## ∫ cf(x)dx

### To find the integral of cf(x) with respect to x, where c is a constant, we can use the power rule of integration

To find the integral of cf(x) with respect to x, where c is a constant, we can use the power rule of integration. The power rule states that if we have a function of the form x^n, where n is any real number (except -1), the integral of x^n with respect to x is (x^(n+1))/(n+1), where (n+1) is the power of the x term.

In the given function, cf(x), c is a constant and f(x) is a general function. Since c is a constant, it can be pulled outside of the integral. Hence, we have:

∫ cf(x)dx = c ∫ f(x)dx

Now, you can integrate f(x) using the appropriate integration technique, depending on the form of the function f(x).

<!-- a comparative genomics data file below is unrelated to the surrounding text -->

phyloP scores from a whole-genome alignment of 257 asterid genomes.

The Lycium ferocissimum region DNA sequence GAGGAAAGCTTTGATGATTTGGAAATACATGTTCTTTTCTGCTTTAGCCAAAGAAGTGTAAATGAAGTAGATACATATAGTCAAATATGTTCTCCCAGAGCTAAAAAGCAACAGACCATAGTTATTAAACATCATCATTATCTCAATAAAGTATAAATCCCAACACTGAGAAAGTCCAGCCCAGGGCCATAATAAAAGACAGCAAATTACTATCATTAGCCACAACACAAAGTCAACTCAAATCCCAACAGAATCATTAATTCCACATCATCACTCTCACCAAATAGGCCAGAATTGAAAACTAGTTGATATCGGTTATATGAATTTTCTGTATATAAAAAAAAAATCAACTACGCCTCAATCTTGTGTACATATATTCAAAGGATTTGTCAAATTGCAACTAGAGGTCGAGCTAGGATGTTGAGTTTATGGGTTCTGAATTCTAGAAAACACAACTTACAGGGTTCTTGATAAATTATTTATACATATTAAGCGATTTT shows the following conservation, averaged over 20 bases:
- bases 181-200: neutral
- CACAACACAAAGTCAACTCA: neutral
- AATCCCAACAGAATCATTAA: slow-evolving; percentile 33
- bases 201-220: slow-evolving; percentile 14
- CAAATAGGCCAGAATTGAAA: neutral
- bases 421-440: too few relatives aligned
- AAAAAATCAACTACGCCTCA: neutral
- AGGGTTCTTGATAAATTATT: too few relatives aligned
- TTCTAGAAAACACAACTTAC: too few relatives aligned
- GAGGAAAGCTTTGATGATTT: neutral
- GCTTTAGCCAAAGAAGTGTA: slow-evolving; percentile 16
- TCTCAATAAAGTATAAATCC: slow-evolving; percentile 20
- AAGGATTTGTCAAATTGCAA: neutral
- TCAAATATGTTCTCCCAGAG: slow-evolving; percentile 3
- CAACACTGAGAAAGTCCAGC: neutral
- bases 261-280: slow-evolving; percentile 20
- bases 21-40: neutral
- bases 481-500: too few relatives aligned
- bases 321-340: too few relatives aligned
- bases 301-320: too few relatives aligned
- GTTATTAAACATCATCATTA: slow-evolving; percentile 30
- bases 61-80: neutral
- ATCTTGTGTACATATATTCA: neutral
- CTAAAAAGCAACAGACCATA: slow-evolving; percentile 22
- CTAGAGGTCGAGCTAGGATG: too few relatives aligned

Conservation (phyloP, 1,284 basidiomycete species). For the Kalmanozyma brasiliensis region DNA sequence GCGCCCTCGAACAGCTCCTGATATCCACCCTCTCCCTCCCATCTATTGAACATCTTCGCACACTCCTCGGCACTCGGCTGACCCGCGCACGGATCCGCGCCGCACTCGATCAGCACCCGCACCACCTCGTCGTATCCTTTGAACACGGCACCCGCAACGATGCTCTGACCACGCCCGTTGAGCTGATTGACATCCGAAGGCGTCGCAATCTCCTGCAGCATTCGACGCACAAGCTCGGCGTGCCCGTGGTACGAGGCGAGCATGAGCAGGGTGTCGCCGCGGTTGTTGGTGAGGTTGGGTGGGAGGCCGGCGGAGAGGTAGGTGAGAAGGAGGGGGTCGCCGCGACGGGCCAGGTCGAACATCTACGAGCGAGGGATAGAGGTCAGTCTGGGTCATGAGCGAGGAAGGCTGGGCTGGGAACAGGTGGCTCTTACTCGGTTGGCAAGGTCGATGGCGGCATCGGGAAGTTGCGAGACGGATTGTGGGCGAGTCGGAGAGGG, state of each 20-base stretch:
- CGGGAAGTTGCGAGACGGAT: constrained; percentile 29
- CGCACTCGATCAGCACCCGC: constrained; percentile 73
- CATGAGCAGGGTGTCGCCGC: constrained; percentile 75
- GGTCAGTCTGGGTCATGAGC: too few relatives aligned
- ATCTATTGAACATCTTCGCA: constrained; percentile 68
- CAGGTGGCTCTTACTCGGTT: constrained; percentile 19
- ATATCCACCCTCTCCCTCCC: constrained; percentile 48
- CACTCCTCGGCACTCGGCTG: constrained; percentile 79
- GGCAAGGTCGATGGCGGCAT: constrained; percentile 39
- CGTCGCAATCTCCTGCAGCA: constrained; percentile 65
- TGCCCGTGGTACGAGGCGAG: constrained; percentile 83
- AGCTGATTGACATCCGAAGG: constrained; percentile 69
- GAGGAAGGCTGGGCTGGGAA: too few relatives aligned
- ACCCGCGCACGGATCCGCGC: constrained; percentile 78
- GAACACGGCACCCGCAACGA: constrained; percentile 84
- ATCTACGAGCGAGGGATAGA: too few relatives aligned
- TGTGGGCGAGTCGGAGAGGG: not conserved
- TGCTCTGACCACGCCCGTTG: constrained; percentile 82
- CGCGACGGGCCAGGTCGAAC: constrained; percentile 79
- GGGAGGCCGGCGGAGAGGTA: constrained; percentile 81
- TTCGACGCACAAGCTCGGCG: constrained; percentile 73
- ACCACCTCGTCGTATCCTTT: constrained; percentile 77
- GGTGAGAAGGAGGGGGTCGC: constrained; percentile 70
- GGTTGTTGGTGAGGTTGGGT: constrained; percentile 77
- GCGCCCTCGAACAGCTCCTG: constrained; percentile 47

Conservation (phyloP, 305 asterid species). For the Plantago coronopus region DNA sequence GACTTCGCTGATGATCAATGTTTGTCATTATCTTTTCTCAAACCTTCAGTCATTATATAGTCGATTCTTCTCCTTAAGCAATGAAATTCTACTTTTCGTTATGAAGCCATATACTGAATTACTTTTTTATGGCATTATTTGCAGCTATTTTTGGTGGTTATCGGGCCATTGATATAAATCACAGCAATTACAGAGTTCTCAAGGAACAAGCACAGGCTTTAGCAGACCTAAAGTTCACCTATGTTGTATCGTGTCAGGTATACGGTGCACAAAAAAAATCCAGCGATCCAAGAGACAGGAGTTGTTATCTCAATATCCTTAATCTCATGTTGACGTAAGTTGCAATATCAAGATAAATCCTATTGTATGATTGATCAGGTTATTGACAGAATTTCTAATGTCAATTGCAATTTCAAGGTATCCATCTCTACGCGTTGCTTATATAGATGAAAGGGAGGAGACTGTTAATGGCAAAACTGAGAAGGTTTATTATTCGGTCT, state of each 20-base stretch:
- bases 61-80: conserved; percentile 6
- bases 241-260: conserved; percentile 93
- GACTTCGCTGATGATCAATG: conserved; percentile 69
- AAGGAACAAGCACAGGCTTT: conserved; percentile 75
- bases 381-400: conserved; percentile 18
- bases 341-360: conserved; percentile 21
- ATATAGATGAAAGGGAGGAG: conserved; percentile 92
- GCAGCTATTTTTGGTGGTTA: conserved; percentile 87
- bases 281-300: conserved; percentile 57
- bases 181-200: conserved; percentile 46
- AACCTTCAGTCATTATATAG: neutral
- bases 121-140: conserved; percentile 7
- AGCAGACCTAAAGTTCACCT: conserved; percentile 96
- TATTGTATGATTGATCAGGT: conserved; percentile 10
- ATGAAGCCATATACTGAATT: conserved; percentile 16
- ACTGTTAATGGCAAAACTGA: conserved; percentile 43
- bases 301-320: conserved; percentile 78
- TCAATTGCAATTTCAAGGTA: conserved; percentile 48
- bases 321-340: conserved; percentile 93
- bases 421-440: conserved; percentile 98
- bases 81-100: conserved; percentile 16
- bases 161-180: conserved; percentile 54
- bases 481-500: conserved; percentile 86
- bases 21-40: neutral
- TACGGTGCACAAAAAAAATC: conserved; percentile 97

For example, if f(x) is a polynomial function, you can apply the power rule of integration for each term in the polynomial. If f(x) is a trigonometric function, you might have to use specific trigonometric integration formulas.

In any case, once you integrate the function f(x), you can then multiply it by the constant c to obtain the final result.

Remember to always include the constant of integration (usually represented by “+ C”) when finding indefinite integrals, as it accounts for the possibility of an overall shift in the function.

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